Alex Green ~ Curvature of the Earth

Oh, how we long to travel again.  Even those who flew over the holidays experienced excruciating delays and cancellations.  Prior to the pandemic, Alex Green was able to visit locations throughout Europe, Asia and the United States, collecting field recordings as souvenirs.  These travels provided perspective: Planet Earth was not as divided as it seemed, nor were the personalities of its inhabitants. The more Alex traveled, the more he saw commonalities: people separated by continents but united in hopes and dreams.  During the isolation of the pandemic, Alex decided to compose a collage of global impressions, stitching together an encouraging document that makes the world seem a little less large and intimidating.

This may be a good time to mention that Alex Green is himself a composite: two people, a character, a blend, in the same way that “people are composites of the places and experiences that shape them.”  This may lead to some confusion, in like manner as Marian Hill; there is no Marian Hill, as there is no spoon.  The diversion is intentional, meant to underline the commonality of experience.

While the album is ambient, it also possesses an electronic sheen, many sequences reminiscent of The Orb’s “Little Fluffy Clouds” or even Lemon Jelly’s body of work.  The album begins in this vein with piano, cello, guitar and found percussion that sounds like bicycle wheels and light workshop tapping.  After this overture, a more ambient tone enters in waves and loops.  There’s no indication what country we are in, and the background conversation (in English) yields little hint of tourist or resident ~ likely an intentional choice.  Then the English disappears for a time, just as the American travelers give way to the global experience.  Children’s chants in “Kottiyoor” are a kind inclusion, the area itself home to a temple and wildlife sanctuary.  Morning arrives, and there are roosters and other birds, and around the world, listeners remark, we have roosters and other birds too!  In the words of the famous hymn, Here are my hopes, my dreams, my holy shrine.  But other hearts in other lands are beating, With hopes and dreams as true and high as mine.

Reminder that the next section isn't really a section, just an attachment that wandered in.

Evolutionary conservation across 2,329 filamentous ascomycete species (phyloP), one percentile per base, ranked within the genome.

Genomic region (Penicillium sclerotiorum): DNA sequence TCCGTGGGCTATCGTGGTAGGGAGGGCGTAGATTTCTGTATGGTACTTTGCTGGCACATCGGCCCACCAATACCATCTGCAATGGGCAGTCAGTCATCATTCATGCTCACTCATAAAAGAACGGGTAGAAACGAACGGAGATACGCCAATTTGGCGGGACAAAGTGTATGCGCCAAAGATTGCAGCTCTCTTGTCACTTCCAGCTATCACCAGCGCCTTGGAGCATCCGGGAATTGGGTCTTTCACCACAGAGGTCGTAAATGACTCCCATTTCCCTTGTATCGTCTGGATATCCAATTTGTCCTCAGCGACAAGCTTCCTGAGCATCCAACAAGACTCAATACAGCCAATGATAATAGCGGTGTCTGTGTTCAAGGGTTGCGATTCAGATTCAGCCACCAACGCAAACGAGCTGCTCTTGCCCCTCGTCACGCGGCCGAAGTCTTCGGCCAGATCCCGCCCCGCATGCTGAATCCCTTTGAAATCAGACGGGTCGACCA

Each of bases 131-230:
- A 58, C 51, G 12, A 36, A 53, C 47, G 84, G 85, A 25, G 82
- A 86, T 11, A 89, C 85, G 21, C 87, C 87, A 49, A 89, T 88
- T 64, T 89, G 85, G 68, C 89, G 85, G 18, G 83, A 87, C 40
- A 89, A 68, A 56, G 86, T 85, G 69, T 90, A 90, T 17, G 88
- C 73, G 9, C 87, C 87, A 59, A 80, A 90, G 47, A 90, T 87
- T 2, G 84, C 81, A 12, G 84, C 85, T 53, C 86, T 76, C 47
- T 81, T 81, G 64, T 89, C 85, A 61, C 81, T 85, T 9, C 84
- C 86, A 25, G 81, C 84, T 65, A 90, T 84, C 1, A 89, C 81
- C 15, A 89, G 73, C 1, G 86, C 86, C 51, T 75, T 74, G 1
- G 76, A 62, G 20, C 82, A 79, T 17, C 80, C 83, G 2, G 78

The music gently embraces its narrators, creating a cocoon in which it seems we might get along after all.  “Do we know each other?” asks one speaker. “Why, do you think we’re going to?  Lord, I hope so.  I suppose so, I don’t know,” respond others.  “Philately” (which refers to the collecting of postage stamps) proceeds into the post-rock arena, momentarily reminding listeners of where Public Service Broadcasting started before they became more commercial.  Even the speakers of “Thinking With the Wrong Head Again” are treated kindly as Alex Green’s empathy washes over their oblivious f-bombs.

The album closes strongly with “Prettier in a Different Context” and “Circular Me.”  The first is a love letter to the skies, folding in samples from air traffic control.  The finale, the album’s finest track, brings the message home with beautiful dialogue, intertwining and overlapping: “What might happen when we all at once awake?”  The implication is spiritual, as well as physical ~ despite being grounded, we are still able to fly.  (Richard Allen)

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